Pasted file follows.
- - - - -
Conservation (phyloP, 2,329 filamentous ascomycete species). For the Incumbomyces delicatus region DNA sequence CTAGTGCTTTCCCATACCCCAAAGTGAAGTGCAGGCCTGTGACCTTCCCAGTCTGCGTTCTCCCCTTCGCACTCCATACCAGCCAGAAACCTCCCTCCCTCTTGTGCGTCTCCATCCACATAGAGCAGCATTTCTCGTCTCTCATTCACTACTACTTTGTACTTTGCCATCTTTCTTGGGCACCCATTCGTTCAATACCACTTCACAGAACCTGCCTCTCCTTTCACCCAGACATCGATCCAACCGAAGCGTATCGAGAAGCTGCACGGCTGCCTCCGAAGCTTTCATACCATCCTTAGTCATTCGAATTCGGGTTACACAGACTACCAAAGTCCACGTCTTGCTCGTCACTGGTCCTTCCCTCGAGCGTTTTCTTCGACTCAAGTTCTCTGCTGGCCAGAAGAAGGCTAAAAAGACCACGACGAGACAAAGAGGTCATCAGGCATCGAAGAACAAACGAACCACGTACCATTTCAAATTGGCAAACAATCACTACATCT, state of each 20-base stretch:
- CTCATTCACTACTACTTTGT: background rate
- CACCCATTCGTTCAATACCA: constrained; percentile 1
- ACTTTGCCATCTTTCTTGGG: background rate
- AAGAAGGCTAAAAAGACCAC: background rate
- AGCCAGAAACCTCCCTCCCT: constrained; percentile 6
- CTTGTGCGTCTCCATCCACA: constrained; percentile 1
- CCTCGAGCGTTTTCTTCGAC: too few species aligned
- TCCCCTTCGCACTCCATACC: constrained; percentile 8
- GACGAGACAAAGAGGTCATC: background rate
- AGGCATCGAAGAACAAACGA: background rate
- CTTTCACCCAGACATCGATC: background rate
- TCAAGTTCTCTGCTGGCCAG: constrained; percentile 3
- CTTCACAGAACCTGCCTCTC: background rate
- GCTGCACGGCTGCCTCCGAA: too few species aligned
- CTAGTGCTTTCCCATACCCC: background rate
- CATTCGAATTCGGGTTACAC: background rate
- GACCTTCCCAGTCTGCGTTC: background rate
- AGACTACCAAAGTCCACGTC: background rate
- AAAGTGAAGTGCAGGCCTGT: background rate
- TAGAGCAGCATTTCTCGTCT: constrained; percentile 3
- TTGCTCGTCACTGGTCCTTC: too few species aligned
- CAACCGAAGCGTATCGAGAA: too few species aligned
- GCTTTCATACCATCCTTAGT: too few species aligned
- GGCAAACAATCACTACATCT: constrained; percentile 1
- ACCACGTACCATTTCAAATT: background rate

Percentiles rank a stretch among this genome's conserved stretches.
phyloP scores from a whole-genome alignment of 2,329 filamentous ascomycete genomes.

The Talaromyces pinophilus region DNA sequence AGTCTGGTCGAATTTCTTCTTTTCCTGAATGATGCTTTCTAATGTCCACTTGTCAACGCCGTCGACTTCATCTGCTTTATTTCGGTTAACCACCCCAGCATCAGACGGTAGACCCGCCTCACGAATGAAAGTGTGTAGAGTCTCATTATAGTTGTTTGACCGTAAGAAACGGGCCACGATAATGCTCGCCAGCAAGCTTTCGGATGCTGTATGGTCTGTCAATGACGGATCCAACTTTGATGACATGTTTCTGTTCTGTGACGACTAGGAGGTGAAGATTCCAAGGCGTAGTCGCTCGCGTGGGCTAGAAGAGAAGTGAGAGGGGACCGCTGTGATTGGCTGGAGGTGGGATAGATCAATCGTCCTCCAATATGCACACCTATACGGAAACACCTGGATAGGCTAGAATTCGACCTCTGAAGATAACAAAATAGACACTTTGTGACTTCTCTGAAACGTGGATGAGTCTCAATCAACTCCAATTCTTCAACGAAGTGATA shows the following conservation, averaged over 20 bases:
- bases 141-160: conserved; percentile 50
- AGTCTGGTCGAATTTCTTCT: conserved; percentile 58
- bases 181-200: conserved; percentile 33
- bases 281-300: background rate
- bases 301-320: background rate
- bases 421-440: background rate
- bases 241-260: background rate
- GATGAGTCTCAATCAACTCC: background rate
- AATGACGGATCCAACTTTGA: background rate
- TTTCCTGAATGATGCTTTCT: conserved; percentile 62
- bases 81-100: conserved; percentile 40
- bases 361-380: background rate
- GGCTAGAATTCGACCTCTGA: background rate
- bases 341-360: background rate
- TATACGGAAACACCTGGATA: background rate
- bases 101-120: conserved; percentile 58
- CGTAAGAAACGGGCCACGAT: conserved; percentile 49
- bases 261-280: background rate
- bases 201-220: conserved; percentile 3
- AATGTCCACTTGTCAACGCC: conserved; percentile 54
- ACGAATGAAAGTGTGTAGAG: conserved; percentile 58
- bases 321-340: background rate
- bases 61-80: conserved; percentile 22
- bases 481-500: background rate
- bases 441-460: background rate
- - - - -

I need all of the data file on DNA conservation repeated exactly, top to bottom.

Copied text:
Conservation (phyloP, 2,329 filamentous ascomycete species). For the Incumbomyces delicatus region DNA sequence CTAGTGCTTTCCCATACCCCAAAGTGAAGTGCAGGCCTGTGACCTTCCCAGTCTGCGTTCTCCCCTTCGCACTCCATACCAGCCAGAAACCTCCCTCCCTCTTGTGCGTCTCCATCCACATAGAGCAGCATTTCTCGTCTCTCATTCACTACTACTTTGTACTTTGCCATCTTTCTTGGGCACCCATTCGTTCAATACCACTTCACAGAACCTGCCTCTCCTTTCACCCAGACATCGATCCAACCGAAGCGTATCGAGAAGCTGCACGGCTGCCTCCGAAGCTTTCATACCATCCTTAGTCATTCGAATTCGGGTTACACAGACTACCAAAGTCCACGTCTTGCTCGTCACTGGTCCTTCCCTCGAGCGTTTTCTTCGACTCAAGTTCTCTGCTGGCCAGAAGAAGGCTAAAAAGACCACGACGAGACAAAGAGGTCATCAGGCATCGAAGAACAAACGAACCACGTACCATTTCAAATTGGCAAACAATCACTACATCT, state of each 20-base stretch:
- CTCATTCACTACTACTTTGT: background rate
- CACCCATTCGTTCAATACCA: constrained; percentile 1
- ACTTTGCCATCTTTCTTGGG: background rate
- AAGAAGGCTAAAAAGACCAC: background rate
- AGCCAGAAACCTCCCTCCCT: constrained; percentile 6
- CTTGTGCGTCTCCATCCACA: constrained; percentile 1
- CCTCGAGCGTTTTCTTCGAC: too few species aligned
- TCCCCTTCGCACTCCATACC: constrained; percentile 8
- GACGAGACAAAGAGGTCATC: background rate
- AGGCATCGAAGAACAAACGA: background rate
- CTTTCACCCAGACATCGATC: background rate
- TCAAGTTCTCTGCTGGCCAG: constrained; percentile 3
- CTTCACAGAACCTGCCTCTC: background rate
- GCTGCACGGCTGCCTCCGAA: too few species aligned
- CTAGTGCTTTCCCATACCCC: background rate
- CATTCGAATTCGGGTTACAC: background rate
- GACCTTCCCAGTCTGCGTTC: background rate
- AGACTACCAAAGTCCACGTC: background rate
- AAAGTGAAGTGCAGGCCTGT: background rate
- TAGAGCAGCATTTCTCGTCT: constrained; percentile 3
- TTGCTCGTCACTGGTCCTTC: too few species aligned
- CAACCGAAGCGTATCGAGAA: too few species aligned
- GCTTTCATACCATCCTTAGT: too few species aligned
- GGCAAACAATCACTACATCT: constrained; percentile 1
- ACCACGTACCATTTCAAATT: background rate

Percentiles rank a stretch among this genome's conserved stretches.
phyloP scores from a whole-genome alignment of 2,329 filamentous ascomycete genomes.

The Talaromyces pinophilus region DNA sequence AGTCTGGTCGAATTTCTTCTTTTCCTGAATGATGCTTTCTAATGTCCACTTGTCAACGCCGTCGACTTCATCTGCTTTATTTCGGTTAACCACCCCAGCATCAGACGGTAGACCCGCCTCACGAATGAAAGTGTGTAGAGTCTCATTATAGTTGTTTGACCGTAAGAAACGGGCCACGATAATGCTCGCCAGCAAGCTTTCGGATGCTGTATGGTCTGTCAATGACGGATCCAACTTTGATGACATGTTTCTGTTCTGTGACGACTAGGAGGTGAAGATTCCAAGGCGTAGTCGCTCGCGTGGGCTAGAAGAGAAGTGAGAGGGGACCGCTGTGATTGGCTGGAGGTGGGATAGATCAATCGTCCTCCAATATGCACACCTATACGGAAACACCTGGATAGGCTAGAATTCGACCTCTGAAGATAACAAAATAGACACTTTGTGACTTCTCTGAAACGTGGATGAGTCTCAATCAACTCCAATTCTTCAACGAAGTGATA shows the following conservation, averaged over 20 bases:
- bases 141-160: conserved; percentile 50
- AGTCTGGTCGAATTTCTTCT: conserved; percentile 58
- bases 181-200: conserved; percentile 33
- bases 281-300: background rate
- bases 301-320: background rate
- bases 421-440: background rate
- bases 241-260: background rate
- GATGAGTCTCAATCAACTCC: background rate
- AATGACGGATCCAACTTTGA: background rate
- TTTCCTGAATGATGCTTTCT: conserved; percentile 62
- bases 81-100: conserved; percentile 40
- bases 361-380: background rate
- GGCTAGAATTCGACCTCTGA: background rate
- bases 341-360: background rate
- TATACGGAAACACCTGGATA: background rate
- bases 101-120: conserved; percentile 58
- CGTAAGAAACGGGCCACGAT: conserved; percentile 49
- bases 261-280: background rate
- bases 201-220: conserved; percentile 3
- AATGTCCACTTGTCAACGCC: conserved; percentile 54
- ACGAATGAAAGTGTGTAGAG: conserved; percentile 58
- bases 321-340: background rate
- bases 61-80: conserved; percentile 22
- bases 481-500: background rate
- bases 441-460: background rate